I’ve been asking recently about how large banks, utilities and organisations engaged in processing EU personal data are going to deal with the behemoth of the GDPR in 2018 – the Data Protection Officer. The response: we’ll deal with it in 2018.
You may have CTO, CIO or IT Director after your name and a budget for privacy but will it comply with the new law? The answer in most cases is no. Until now, organisations have an individual wearing the privacy cap. They may be assigned functionally but usually report higher up to someone wearing a bigger cap. Most organisations will struggle with the independent (yes, independent) requirement the new GDPR places on this role within an organisation viewing it either as primarily within the security function or the legal function. Where it sits primarily isn’t the issue: access to the primary decision makers and an ability to perform the function without being sidestepped is.
Below, I’ve set out the key responsibilities of a DPO, a newly defined management role, under the new regulation:
- Advise the organisation and employees of their obligations under the Regulation and related regulatory requirements
- Monitor compliance with data protection and related laws including internal policies
- Provide advice on data protection and privacy impact assessments and the organisation is required to seek their advice when conducting any impact assessments
- Act as liaison with the Data Protection Commissioner (or appropriate supervisory body) and co-operate with them
- Act as contact for data subjects seeking access to their data or as part of a data breach response
Who needs one?
- You are a public authority or body, except the Courts acting in a judicial capacity
- Your core activities involve regular and systematic monitoring of data subjects on a large scale
- Your core activities involve large scale processing of data relating to sensitive personal data, including biometric or genetic data, or data relating to criminal convictions or criminal records
- Member state law requires a DPO to be appointed.
The above applies to all EU based organisations and those outside the EU engaged in any of the above regardless of where they are based.
The DPO packs a lot of punch. They must be independent of day to day management to the extent they cannot receive instruction from anyone in relation to the performance of their tasks and they cannot be dismissed or penalised for carrying out their functions as a DPO. So to speak, the “Heads of” or media and communications function will have to seriously wind their necks in.
Furthermore they must be provided with the required supports and resources to do the job and training to maintain their expert knowledge. Failure to ensure this independence or provide support is an offence under the Regulation.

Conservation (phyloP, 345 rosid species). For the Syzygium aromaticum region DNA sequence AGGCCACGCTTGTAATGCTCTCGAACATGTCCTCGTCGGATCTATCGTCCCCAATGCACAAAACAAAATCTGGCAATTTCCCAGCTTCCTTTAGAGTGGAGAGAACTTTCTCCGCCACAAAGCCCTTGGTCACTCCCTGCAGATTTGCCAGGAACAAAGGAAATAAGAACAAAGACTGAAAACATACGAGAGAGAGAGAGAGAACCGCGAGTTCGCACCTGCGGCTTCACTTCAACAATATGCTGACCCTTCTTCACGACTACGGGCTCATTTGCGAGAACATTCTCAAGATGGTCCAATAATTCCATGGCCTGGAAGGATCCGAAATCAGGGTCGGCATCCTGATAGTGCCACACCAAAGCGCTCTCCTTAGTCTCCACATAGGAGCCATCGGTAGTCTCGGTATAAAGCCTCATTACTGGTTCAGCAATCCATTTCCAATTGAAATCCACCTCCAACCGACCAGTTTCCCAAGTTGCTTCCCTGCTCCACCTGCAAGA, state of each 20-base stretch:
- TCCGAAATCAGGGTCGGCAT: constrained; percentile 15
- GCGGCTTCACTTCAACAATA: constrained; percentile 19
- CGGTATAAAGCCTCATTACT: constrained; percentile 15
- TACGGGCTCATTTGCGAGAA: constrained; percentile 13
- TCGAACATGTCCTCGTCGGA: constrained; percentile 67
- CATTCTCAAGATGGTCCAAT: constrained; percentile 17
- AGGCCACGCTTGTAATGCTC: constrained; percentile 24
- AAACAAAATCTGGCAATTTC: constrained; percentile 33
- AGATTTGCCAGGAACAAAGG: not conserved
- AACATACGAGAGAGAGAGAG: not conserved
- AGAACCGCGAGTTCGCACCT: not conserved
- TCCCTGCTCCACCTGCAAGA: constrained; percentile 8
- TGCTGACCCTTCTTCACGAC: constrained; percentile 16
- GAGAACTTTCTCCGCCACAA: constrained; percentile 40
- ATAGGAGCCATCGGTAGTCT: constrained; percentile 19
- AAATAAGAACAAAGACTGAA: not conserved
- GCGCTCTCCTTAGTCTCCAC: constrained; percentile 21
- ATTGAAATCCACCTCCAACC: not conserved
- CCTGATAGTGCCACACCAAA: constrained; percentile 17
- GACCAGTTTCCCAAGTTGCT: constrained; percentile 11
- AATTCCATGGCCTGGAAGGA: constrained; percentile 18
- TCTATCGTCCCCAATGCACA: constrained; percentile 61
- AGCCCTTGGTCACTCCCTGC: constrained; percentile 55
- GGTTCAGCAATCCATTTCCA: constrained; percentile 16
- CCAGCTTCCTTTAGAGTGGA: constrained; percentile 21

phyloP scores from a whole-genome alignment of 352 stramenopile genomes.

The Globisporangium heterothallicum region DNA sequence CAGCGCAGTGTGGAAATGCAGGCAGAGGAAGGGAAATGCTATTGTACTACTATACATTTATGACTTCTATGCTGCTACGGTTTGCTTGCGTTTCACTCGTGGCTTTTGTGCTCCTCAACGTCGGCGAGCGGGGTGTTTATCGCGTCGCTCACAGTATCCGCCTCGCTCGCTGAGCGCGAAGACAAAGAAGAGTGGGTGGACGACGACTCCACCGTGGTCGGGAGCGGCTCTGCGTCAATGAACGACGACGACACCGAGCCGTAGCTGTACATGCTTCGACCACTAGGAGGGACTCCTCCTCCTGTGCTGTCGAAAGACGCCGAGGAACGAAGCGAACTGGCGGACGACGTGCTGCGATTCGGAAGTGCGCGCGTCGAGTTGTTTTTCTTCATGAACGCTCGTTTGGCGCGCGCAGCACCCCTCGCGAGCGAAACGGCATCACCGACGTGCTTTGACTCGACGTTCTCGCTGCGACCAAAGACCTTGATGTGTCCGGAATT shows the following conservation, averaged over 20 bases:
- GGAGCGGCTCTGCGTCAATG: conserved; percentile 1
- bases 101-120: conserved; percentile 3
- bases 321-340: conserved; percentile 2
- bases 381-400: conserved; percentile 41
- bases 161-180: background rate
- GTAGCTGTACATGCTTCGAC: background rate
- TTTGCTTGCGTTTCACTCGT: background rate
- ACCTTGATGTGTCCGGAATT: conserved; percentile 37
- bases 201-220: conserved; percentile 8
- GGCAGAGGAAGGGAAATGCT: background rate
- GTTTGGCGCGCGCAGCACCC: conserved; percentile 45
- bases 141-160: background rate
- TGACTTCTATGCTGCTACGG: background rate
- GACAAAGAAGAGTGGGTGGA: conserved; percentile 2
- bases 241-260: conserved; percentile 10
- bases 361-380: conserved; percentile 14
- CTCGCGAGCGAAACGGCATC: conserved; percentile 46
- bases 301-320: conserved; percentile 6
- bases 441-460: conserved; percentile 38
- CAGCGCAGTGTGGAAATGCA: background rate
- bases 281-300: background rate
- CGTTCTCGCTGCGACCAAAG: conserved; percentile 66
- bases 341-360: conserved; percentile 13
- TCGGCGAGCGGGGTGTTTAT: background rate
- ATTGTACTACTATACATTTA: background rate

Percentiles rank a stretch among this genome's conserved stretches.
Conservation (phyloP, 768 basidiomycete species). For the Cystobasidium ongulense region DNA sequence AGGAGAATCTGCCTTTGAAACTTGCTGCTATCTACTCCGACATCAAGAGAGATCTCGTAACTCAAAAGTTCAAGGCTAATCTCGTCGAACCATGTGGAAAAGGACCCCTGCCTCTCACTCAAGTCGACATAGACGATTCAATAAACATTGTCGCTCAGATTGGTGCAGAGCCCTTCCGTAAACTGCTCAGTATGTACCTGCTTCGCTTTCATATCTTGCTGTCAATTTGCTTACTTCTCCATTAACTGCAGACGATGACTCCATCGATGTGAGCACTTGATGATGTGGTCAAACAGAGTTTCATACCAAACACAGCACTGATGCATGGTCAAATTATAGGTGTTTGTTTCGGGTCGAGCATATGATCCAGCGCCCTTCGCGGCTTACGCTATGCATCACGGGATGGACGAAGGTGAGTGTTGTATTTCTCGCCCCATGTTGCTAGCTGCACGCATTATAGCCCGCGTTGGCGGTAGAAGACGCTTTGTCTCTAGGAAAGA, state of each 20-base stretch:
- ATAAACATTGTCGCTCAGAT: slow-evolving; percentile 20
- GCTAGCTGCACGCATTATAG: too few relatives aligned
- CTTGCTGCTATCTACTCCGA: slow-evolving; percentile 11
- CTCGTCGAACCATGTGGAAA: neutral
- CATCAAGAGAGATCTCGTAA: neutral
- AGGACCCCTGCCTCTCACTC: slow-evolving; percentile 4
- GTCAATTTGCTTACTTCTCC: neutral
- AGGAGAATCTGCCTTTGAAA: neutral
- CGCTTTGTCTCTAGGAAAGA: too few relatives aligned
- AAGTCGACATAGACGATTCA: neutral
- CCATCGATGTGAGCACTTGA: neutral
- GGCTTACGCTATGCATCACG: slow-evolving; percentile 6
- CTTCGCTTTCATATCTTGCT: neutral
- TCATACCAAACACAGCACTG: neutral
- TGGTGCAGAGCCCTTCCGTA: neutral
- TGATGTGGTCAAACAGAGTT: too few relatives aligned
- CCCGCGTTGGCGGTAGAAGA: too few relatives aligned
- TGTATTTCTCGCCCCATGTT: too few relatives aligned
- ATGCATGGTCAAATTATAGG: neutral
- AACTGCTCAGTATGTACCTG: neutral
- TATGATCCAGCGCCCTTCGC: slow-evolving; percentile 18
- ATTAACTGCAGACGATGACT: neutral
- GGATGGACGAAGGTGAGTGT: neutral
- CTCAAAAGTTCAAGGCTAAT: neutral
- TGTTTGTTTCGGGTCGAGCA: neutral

They also report directly to the highest management level in an organisation and must be involved in a timely manner in all issues relating to the protection of personal data. That is, business strategy and objectives, system requirements and security, marketing, PR and communications strategy. Sidelining the DPO will incur serious penalties.
Digesting the above, it’s clear to see outsourcing or appointing a contract DPO may be an option for organisations that struggle to meet the above criteria because of existing reporting structures. The DPO’s independence is designed to step on toes where necessary to ensure the Regulation and related obligations are met.
A dedicated expert resource within the organisation skilled in the unpleasant role of unearthing the ticking time bombs which ultimately lead to cost savings. The accountability requirement means the DPO will document the organisations compliance and this will force privacy by design and default. It will also force many organisations to assess accurately the types of data they have, how much and how it is processed in order to establish if they’re required to have a DPO. There’s no harm in doing it anyway, as smaller organisations might be caught by the requirement also.
Failure to comply with the requirement of having a DPO that is performing their tasks independently and ensuring effective documentation of processes and controls will attract a penalty of €10 million or 2% of turnover.
There is already a shortage of expert qualified and experienced DPOs, particularly if you’re looking for a DPO with excellent information governance, risk management experience and appropriate technical and data protection law knowledge. Do not wait until a month before enforcement in May 2018 – act now.
About Elizabeth K. Dunne
Elizabeth is a lawyer and certified data protection practitioner with fourteen years experience in data protection, telecoms, financial services and regulatory compliance.
Elizabeth is based in Dublin, Ireland. www.dataofficer.ie